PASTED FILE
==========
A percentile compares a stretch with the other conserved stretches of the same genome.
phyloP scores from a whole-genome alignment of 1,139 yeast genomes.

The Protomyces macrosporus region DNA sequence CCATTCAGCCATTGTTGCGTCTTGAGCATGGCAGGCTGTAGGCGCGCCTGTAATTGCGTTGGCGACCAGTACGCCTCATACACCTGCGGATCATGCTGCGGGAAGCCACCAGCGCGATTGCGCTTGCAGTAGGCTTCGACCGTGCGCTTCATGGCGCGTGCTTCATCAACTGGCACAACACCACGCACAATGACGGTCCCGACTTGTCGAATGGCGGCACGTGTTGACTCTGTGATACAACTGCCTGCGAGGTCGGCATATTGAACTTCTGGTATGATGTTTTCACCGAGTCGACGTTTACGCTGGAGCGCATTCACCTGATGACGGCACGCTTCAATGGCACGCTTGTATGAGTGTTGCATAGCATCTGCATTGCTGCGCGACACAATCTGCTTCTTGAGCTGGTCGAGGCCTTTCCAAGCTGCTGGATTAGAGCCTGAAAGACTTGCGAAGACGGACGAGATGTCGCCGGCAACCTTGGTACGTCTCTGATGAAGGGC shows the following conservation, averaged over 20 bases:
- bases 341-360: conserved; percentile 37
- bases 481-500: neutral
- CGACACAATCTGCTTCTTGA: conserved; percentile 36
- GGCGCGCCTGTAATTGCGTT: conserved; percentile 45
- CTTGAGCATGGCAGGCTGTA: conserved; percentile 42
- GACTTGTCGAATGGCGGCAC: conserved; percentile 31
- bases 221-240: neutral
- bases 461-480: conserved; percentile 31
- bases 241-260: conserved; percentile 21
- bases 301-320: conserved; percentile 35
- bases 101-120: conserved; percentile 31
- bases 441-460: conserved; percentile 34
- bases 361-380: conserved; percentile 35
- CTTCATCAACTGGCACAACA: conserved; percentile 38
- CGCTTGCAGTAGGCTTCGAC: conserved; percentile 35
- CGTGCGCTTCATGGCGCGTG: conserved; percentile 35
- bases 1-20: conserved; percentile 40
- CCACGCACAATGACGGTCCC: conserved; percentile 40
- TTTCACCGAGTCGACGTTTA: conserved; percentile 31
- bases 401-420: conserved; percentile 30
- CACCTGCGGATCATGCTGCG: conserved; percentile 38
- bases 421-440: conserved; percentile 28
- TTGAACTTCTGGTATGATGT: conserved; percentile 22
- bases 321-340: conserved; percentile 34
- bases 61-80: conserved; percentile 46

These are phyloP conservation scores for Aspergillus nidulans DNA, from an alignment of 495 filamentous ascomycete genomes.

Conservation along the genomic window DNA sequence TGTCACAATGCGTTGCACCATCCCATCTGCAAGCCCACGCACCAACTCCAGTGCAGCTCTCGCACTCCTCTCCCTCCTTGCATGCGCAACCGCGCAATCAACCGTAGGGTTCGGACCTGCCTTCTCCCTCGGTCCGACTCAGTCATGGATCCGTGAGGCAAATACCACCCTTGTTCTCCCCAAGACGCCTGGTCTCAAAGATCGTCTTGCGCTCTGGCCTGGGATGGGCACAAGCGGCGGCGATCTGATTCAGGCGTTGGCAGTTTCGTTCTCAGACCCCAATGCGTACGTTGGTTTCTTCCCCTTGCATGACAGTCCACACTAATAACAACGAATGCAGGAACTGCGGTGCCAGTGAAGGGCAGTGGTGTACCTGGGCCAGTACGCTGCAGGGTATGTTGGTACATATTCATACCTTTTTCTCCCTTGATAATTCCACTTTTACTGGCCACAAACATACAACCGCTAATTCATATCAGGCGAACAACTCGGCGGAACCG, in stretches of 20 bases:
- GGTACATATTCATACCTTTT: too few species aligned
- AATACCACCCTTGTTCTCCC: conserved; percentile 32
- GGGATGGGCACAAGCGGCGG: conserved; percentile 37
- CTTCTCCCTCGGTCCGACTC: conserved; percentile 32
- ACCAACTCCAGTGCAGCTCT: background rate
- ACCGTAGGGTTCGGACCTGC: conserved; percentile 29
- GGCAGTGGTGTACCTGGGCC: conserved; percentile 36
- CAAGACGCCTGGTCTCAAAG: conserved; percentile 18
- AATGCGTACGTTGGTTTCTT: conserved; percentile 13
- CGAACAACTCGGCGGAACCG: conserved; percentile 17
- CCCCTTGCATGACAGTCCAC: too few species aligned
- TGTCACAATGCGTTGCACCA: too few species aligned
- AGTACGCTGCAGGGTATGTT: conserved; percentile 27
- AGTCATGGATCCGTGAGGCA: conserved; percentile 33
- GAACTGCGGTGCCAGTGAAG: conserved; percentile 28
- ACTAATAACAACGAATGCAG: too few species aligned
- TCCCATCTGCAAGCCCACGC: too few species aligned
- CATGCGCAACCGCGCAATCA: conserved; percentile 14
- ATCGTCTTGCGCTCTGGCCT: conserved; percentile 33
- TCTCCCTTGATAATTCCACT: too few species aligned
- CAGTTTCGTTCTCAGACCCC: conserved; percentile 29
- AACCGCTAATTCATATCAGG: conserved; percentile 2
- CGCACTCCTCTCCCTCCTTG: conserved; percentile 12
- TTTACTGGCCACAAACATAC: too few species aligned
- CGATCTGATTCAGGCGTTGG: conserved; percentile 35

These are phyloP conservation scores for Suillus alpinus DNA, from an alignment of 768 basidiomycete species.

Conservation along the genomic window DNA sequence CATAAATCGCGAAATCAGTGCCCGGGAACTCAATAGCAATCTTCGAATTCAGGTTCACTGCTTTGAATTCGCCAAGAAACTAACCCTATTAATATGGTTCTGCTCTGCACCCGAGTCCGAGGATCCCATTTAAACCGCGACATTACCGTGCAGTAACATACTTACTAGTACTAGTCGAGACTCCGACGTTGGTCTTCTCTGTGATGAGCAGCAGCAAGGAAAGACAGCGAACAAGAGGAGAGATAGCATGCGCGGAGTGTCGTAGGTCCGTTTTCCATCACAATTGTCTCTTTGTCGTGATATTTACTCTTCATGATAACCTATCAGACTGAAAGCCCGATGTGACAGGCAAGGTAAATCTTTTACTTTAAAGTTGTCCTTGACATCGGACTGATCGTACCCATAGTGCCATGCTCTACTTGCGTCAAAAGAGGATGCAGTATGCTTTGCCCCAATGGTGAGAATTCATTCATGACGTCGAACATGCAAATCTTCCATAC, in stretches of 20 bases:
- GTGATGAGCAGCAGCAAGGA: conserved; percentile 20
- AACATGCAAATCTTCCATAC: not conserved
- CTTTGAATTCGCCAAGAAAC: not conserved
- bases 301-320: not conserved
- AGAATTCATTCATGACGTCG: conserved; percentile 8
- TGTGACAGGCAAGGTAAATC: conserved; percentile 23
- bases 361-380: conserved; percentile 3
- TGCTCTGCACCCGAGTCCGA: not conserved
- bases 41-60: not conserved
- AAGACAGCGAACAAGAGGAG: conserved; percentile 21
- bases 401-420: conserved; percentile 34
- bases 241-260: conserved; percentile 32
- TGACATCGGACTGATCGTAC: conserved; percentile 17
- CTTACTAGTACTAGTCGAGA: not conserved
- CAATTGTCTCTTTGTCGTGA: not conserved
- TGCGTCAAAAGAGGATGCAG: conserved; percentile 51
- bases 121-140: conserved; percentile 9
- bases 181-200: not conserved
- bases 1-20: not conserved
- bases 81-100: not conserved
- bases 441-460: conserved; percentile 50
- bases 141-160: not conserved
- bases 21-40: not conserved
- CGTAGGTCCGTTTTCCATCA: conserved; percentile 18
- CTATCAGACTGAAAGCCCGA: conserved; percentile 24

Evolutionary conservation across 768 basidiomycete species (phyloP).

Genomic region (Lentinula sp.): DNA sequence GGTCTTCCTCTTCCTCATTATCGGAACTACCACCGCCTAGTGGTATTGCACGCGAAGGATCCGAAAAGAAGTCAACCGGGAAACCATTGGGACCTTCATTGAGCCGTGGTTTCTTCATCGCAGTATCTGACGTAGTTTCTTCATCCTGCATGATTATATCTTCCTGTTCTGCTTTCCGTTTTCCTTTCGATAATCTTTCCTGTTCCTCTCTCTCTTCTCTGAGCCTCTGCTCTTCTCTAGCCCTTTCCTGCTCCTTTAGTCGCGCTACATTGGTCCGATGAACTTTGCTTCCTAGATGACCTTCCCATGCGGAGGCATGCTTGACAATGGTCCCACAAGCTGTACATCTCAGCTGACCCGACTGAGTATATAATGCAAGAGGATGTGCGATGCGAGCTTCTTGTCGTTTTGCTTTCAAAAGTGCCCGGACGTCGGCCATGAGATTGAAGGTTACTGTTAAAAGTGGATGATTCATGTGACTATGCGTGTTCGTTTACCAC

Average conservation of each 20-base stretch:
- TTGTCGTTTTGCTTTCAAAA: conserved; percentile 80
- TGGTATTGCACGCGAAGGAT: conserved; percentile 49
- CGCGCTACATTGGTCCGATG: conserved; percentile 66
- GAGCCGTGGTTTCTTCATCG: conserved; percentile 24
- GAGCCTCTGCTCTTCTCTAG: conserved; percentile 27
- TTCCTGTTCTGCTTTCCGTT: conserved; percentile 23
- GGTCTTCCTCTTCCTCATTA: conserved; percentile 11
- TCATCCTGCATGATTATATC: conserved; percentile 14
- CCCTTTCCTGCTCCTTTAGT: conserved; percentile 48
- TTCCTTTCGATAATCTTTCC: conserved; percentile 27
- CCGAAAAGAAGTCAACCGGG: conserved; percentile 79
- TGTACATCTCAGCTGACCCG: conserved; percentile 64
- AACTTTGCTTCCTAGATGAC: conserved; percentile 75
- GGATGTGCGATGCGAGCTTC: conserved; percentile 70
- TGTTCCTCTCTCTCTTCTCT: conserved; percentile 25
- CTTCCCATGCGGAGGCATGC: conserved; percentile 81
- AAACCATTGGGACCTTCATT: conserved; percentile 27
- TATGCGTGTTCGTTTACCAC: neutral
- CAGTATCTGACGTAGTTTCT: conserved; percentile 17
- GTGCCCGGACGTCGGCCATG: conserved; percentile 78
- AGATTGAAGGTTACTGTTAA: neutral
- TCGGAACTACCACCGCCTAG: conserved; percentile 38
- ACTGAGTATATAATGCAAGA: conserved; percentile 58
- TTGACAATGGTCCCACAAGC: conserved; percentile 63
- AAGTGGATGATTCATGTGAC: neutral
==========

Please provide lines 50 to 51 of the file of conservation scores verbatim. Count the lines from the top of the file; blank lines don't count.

- TCTCCCTTGATAATTCCACT: too few species aligned
- CAGTTTCGTTCTCAGACCCC: conserved; percentile 29